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  • The French Connection/French Connection II [DVD] [1975]
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The French Connection/French Connection II [DVD] [1975]

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The French Connection/French Connection II [DVD] [1975] + The French Connection [DVD] + Bullitt [1968] [DVD]
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Product details

  • Actors: Gene Hackman, Roy Scheider, Fernando Rey, Tony Lo Bianco, Marcel Bozzuffi
  • Directors: John Frankenheimer, William Friedkin
  • Writers: Alexander Jacobs, Ernest Tidyman, Howard Hawks, Laurie Dillon, Pete Hamill
  • Format: PAL
  • Language: English, French
  • Region: Region 2 (This DVD may not be viewable outside Europe. Read more about DVD formats.)
  • Classification: 18
  • Studio: 20th Century Fox Home Ent.
  • DVD Release Date: 25 Feb. 2002
  • Run Time: 213 minutes
  • Average Customer Review: 4.7 out of 5 stars  See all reviews (32 customer reviews)
  • ASIN: B00005UWO0
  • Amazon Bestsellers Rank: 35,850 in DVD & Blu-ray (See Top 100 in DVD & Blu-ray)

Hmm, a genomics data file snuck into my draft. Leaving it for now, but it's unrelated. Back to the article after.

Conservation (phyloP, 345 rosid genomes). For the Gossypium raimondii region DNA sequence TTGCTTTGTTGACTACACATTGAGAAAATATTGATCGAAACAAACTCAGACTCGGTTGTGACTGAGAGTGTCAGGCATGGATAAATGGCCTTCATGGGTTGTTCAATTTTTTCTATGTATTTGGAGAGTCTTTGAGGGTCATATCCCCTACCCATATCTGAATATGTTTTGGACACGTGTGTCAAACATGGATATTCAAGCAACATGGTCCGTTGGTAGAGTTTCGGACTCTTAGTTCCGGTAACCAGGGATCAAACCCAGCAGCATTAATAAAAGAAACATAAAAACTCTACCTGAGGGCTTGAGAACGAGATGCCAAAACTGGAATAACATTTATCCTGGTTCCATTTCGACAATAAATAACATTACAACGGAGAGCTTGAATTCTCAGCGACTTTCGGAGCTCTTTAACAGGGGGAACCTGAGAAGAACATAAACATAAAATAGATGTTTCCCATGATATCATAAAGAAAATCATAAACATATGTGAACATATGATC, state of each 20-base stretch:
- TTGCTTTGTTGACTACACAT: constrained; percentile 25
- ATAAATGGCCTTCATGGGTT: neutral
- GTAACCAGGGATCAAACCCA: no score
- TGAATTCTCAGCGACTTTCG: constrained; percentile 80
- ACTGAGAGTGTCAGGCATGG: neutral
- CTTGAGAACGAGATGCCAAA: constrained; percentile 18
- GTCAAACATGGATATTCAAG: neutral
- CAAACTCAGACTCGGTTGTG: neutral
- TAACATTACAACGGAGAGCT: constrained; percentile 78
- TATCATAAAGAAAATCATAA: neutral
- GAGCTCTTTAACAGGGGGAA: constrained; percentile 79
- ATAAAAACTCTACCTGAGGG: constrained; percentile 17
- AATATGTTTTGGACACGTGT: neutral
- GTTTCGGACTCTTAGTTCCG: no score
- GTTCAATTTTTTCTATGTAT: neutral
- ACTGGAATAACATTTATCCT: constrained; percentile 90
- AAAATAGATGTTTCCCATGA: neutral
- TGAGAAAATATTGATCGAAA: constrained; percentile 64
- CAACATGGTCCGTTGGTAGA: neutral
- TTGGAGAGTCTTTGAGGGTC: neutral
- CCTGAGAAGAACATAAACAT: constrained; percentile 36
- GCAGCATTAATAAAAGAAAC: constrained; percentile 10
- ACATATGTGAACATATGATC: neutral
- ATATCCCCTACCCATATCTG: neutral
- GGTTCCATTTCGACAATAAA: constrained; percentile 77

Product Description

A double bill of the classic 70's thrillers featuring an Oscar-winning Gene Hackman as 'Popeye' Doyle. In the first film Doyle and Buddy Russo (Roy Scheider) are tough New York cops attempting to crack a drug smuggling ring. They have a small candy store under surveillance, but Doyle is not happy when he receives the order to work with a pair of French federal agents on the case, one of whom he has a long-standing feud with. Hackman and director William Friedkin both earned Oscars for the film, which also took the award for Best Picture. Whilst in the sequel Doyle (Hackman) travels to Marseilles to track down Charnier (Fernando Rey), the leader of a drug smuggling ring whom he failed to capture in the first film. Kidnapped by dealers and pumped with heroin, Doyle has to kick his new-found habit before he can set about his revenge.


A milestone film from 1971 and winner of five Academy Awards including Best Picture, Best Director and Best Actor, The French Connection transformed the crime thriller with its gritty, authentic story about New York City police detectives on the trail of a large shipment of heroin.

Based on an actual police case and the illustrious career of New York cop Eddie Egan, the film stars Gene Hackman as Jimmy "Popeye" Doyle, whose unorthodox methods of crime fighting are anything but diplomatic. With his partner (Roy Scheider), Popeye investigates the international shipment of heroin masterminded by the suave Frenchman (Fernando Rey) who eludes Popeye throughout an escalating series of pursuits. The obsessive tension of Doyle's investigation reaches peak intensity during the film's breathtaking car chase, in which Doyle races under New York's elevated train tracks in a borrowed sedan--a sequence that earned an Oscar for editing and was instantly hailed as one of the greatest chase scenes ever filmed.